Microsoft CEO Makes Some Very Machistic Statements

According to Microsoft’s CEO, the woman is asking for a raise with no good karma

Satya Nadella, the CEO of the company Microsoft, has made a statement saying that women who do not ask for a salary increase can be trusted and will have good luck in what they do . But he not only said something that was totally out of place but he chose the worst of the auditoriums to do it: he did it in the middle of a conference that paid tribute to the women in the world of computing , at the Grace Hopper Celebration of Women in Computing in Arizona.

The sad reality is that in most countries, women earn less than men even though they have more or equal responsibilities and more or equal training to perform the job. The United States is no exception to this and, in the face of Nadella’s response, the audience did not react in the best possible way (as is normal).

Microsoft CEO Makes Some Very Machistic Statements
Microsoft CEO Makes Some Very Machistic Statements

After complaints from the whole audience and social networks about such a statement, the CEO of Microsoft wrote in his Twitter account that he had been “inarticulate on the issue of how a woman should ask for a salary increase”. As one person on Twitter asked him “Are you saying in some way that women should trust the system that created corruption?” . Nadella did not answer anymore.

Misguided statements in a bad place

But on top of that they also asked her “What advice would you give to women who are interested in advancing their career but are not comfortable asking for a raise” and her answer was “it’s not really about asking for a raise but knowing and having faith that the system will eventually give you the raise as you move forward. Women who don’t ask for a raise have ‘super power’ because not asking for a raise is good karma, which will come back… that’s the kind of person I want to trust.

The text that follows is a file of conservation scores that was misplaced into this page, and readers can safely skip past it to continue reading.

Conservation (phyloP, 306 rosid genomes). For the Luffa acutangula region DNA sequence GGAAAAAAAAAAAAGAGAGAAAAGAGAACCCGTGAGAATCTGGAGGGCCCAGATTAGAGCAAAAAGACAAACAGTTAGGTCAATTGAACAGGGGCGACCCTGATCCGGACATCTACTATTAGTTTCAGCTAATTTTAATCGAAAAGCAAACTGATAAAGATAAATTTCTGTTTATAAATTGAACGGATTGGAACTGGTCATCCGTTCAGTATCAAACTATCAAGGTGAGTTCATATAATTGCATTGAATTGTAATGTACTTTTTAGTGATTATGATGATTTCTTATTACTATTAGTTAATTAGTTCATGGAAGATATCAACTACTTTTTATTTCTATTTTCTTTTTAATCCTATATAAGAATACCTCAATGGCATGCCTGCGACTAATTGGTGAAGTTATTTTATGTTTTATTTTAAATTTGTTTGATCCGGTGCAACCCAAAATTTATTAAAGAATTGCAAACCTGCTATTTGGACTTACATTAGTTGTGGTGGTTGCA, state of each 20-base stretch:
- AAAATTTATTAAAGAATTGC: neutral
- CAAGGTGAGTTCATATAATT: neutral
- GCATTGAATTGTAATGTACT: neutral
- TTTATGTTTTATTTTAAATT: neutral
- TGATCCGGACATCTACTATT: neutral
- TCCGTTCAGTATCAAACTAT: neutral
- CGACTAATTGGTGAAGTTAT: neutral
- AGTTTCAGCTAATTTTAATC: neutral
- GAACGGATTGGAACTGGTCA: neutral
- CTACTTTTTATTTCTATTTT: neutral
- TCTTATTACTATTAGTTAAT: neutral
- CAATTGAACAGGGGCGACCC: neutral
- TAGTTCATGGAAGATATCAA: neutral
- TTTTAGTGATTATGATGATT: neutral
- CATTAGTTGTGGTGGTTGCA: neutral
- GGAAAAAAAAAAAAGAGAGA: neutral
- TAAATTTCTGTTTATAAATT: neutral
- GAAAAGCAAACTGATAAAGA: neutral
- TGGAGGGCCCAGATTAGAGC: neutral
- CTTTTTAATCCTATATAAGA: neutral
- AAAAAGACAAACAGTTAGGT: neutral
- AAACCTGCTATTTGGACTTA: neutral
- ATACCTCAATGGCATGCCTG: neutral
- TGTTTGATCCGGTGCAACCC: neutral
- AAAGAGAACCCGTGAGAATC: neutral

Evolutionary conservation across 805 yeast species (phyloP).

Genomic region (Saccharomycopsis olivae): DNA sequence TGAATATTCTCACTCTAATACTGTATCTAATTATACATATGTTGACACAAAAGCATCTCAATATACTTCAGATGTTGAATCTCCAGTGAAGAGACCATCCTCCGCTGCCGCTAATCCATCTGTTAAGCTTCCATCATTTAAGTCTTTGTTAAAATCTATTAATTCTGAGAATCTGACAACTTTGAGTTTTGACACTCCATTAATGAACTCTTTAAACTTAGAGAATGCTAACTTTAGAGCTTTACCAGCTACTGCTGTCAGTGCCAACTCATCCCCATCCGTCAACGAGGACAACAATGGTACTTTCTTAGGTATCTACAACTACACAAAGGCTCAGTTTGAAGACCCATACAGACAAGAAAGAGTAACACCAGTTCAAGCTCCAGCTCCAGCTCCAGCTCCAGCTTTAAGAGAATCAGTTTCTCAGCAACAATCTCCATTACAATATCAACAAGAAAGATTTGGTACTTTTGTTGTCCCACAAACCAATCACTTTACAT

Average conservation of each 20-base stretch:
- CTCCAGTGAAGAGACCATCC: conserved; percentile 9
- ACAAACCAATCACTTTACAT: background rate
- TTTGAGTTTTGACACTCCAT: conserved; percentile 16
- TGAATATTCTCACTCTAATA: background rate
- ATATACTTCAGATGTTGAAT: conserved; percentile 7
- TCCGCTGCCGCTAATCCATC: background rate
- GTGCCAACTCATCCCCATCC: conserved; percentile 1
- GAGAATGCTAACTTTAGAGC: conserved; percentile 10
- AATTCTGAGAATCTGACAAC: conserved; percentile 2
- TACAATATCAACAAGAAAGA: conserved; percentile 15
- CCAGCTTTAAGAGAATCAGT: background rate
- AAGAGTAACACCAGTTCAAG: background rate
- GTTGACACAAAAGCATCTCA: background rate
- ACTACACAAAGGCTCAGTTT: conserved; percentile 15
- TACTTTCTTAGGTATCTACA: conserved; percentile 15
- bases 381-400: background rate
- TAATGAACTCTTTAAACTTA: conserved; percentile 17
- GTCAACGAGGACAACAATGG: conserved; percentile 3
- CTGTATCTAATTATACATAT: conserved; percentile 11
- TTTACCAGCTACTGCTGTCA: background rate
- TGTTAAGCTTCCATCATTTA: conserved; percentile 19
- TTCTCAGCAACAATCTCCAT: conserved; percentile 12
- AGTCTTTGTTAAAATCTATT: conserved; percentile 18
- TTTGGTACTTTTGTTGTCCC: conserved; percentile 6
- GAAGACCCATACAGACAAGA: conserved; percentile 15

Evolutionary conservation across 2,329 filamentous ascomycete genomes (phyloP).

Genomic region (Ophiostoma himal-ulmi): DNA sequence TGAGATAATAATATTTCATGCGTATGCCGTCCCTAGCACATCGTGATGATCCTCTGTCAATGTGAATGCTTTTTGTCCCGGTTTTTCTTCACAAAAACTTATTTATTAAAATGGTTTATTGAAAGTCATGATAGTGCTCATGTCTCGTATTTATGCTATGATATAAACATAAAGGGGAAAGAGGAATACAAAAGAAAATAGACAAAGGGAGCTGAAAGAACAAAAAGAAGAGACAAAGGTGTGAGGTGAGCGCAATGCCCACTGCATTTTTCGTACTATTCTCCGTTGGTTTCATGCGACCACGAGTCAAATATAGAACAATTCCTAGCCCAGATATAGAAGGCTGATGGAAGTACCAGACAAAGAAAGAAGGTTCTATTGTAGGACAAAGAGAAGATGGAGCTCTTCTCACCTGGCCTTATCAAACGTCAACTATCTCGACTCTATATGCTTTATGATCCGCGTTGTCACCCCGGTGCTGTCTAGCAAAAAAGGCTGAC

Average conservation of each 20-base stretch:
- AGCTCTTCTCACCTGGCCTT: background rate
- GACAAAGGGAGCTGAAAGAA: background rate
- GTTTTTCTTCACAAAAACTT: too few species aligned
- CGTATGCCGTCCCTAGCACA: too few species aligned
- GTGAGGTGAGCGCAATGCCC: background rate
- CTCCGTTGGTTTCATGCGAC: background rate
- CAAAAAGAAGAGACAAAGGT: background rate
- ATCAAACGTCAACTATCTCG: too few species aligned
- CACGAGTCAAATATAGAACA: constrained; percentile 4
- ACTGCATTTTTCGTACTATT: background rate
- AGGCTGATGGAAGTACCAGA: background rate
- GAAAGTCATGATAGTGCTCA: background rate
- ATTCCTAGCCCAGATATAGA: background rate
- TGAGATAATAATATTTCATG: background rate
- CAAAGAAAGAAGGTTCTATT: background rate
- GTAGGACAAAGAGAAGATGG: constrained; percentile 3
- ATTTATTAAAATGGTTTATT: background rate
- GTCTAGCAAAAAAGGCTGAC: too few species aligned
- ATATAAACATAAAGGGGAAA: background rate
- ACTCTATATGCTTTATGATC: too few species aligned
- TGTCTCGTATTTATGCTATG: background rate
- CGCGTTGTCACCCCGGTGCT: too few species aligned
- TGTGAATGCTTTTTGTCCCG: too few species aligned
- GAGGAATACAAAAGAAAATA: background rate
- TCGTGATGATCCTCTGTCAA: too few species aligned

As Time points out, in contrast to what Nadella had stated, the moderator of the talk, Maria Klawe (member of the Board of Directors of Microsoft) reacted immediately by saying that women should ask for what they deserve and that “they should not be stupid like me, who when I was hired as Dean of Engineering at Princeton University found out that I was earning $50,000 less per year than I should”.

As we have already said, since Nadella’s unfortunate comments were shared, many users have lambasted him on their social networks. The truth is that the statements of Microsoft’s CEO have not been at all accurate and much less in the middle of the 21st century where women play a very important role in society and where gender equality is more present than ever.

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